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Al-Qaida’s Yemen branch eyes a new haven

by Sudarsan Raghavan and Ali Almujahed Ali

The Washington Post

Al-Qaida’s branch in Yemen is focusing on expanding its presence in a remote eastern province that is the ancestral homeland of Osama bin Laden, even as it remains the target of U.S. drone strikes and Yemeni military assaults, according to Yemeni officials.

Last year, a U.S.-backed Yemeni military offensive drove the militants from the southern province of Abyan, which the fighters had seized during the country’s Arab Spring revolt and controlled for more than a year as they sought to create an Islamic emirate from which to attack the Yemeni government and Western targets. But in recent months, al-Qaida in the Arabian Peninsula, as the affiliate is known, has bolstered its presence in Hadramaut, the country’s largest province, whose name some scholars say roughly translates as “Death is among us.” The region abuts Saudi Arabia, a key U.S. ally.

“After the ousting of al-Qaida from Abyan and the fleeing of the armed militants to different areas, it seems that al-Qaida has shifted its attention toward Hadramaut,” said Ali Alsarari, a political adviser to Yemen Prime Minister Mohammed Basindawa. “They control some areas and are trying to do what they did in Abyan.”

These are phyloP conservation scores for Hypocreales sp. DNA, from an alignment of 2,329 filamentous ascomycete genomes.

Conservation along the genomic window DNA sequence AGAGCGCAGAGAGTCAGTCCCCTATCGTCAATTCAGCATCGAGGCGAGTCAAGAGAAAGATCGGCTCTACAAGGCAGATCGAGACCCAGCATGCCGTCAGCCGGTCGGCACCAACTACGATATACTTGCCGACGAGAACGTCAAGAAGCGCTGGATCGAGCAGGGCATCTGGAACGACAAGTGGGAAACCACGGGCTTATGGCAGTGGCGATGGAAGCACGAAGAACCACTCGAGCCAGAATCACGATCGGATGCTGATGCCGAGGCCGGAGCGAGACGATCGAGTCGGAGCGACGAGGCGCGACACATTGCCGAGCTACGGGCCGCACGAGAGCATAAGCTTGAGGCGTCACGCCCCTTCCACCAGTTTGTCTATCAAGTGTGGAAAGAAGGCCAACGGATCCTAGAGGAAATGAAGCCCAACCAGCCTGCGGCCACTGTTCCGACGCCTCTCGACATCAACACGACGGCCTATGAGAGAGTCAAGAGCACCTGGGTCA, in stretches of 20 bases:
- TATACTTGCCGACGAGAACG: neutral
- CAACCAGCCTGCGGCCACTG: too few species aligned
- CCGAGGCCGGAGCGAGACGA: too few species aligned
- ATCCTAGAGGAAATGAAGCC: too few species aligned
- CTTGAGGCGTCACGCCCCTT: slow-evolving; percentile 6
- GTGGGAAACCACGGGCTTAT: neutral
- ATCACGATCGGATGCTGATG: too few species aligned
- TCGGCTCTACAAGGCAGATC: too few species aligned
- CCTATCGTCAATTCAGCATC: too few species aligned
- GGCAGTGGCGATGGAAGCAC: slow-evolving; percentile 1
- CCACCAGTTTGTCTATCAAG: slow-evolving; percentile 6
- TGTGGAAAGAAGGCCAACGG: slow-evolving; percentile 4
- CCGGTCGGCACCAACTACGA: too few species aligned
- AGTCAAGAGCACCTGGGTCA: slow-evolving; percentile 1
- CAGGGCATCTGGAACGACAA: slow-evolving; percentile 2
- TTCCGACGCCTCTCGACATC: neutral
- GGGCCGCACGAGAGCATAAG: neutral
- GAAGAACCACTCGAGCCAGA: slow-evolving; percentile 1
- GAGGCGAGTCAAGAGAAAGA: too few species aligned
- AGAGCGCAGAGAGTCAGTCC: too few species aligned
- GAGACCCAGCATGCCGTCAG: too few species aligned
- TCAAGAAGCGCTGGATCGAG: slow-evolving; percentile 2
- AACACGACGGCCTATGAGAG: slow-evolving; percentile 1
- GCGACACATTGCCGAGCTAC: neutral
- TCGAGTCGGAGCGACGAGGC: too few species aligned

AQAP’s ambition of creating a new safe haven in Yemen was underscored this week by news that the Yemeni government had foiled a plot by the militants to seize Mukalla, the provincial capital of Hadramaut and a vital seaport, and to destroy an oil pipeline and gas facilities. It was the first time, officials said, that AQAP had tried to take over Mukalla. “It surprised us that they would try to seize the city,” said Rajeh Badi, a spokesman for Basindawa.

The group’s new boldness comes as its ties to al-Qaida’s central branch in Pakistan and its profile in jihadist circles are growing. AQAP leader Nasser al-Wahishi, who was once bin Laden’s personal secretary, is now the terrorist network’s No. 2, second only to Ayman al-Zawahri, according to analysts.

The interception last week of a discussion between the two leaders of a potential attack on Western targets prompted the closure of 19 U.S. embassies and consulates in the Middle East and Africa, as well as a global travel alert. In Yemen, the State Department this week evacuated non-emergency personnel from its embassy in Sanaa. Although the raids on the port and pipeline were thwarted, U.S. officials said they remain on alert for other attacks because they believe that plot might have been part of a broader plan.

The U.S. considers AQAP among the greatest threats to American soil. The group sent parcel bombs on flights into the U.S. in 2010 and orchestrated a foiled plot to bomb an airliner over Detroit on Christmas Day of 2009. In response, the White House unleashed a campaign of drone strikes across southern and eastern Yemen that has killed AQAP militants but also bred anger and fostered sympathy for the group among many Yemenis.